The applicant, a national of Georgia, sought asylum for reasons of a claimed fear of persecution because of his political opinion and in particular because of a fear of reprisals for research he carried out for a television programme that investigated government corruption. The applicant said that he did not relocate in Georgia because he felt he would continue to experience problems in an alternative location.
The Refugee Appeals Tribunal refused the applicant’s appeal, finding, inter alia, that his reason for not finding an alternative place to live was implausible. The applicant sought to quash this decision by way of review arguing, inter alia, that the Tribunal erred in law in the manner in which it dealt with internal relocation.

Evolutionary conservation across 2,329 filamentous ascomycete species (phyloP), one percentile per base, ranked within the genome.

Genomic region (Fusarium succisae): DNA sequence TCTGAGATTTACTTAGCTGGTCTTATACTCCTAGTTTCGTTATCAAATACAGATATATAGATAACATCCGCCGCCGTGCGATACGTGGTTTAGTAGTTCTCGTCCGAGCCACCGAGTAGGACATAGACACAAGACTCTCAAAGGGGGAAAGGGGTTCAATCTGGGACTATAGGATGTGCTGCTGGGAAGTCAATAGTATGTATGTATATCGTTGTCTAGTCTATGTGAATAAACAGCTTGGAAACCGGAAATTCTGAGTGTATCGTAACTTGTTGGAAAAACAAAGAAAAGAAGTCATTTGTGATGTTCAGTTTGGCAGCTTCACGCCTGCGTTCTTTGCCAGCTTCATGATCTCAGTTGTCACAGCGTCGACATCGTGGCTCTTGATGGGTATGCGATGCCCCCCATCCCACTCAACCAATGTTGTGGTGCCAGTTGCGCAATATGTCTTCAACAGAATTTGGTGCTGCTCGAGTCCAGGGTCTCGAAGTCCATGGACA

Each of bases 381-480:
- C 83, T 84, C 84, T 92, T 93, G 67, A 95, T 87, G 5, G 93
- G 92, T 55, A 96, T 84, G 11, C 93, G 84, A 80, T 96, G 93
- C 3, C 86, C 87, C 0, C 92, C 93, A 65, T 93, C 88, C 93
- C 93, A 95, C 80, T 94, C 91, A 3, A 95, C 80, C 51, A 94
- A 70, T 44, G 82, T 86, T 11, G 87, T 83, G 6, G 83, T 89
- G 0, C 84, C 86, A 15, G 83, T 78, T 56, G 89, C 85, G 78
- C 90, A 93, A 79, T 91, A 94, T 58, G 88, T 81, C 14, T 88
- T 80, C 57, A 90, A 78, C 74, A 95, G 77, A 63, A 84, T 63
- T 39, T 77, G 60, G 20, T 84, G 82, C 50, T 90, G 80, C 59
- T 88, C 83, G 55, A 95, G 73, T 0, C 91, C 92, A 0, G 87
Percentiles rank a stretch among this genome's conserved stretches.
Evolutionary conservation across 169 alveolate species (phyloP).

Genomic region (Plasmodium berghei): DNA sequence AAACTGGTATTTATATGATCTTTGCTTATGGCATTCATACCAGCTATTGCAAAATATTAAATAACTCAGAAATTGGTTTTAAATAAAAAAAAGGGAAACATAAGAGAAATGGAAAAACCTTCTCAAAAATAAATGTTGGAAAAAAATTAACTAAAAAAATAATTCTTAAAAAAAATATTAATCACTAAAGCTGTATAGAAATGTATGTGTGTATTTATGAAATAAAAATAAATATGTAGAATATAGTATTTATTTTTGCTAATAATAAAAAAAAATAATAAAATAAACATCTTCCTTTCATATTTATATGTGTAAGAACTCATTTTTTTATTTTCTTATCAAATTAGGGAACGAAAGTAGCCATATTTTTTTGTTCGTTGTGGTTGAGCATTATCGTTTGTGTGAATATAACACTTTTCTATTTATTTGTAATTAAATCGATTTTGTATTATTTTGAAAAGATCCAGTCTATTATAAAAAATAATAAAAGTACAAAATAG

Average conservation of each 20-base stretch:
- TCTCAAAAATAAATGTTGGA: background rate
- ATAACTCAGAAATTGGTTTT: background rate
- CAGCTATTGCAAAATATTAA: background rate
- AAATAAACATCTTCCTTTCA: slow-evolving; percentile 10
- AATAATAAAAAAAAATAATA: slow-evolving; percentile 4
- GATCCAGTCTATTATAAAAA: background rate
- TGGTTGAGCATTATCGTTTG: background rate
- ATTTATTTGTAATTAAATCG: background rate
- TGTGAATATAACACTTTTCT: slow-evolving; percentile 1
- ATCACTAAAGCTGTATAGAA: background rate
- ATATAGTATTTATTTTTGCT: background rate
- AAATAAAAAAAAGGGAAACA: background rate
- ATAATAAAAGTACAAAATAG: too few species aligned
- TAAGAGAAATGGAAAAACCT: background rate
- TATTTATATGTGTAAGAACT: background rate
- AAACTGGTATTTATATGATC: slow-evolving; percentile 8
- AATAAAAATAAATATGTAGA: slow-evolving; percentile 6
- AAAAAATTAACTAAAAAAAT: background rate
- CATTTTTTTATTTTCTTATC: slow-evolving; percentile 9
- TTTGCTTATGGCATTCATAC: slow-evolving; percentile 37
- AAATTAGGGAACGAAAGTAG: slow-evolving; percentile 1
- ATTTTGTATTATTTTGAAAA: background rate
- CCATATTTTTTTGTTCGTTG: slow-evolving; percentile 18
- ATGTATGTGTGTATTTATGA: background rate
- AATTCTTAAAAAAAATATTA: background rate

The High Court granted leave to seek judicial review, finding that it was arguable that as internal relocation was an alternative to refugee status, rather than a component of the test, the Tribunal’s approach was not permissible. The Court also held that it was arguable that there was no detailed consideration by the Tribunal regarding whether the risk of persecution extended to any place of proposed internal relocation.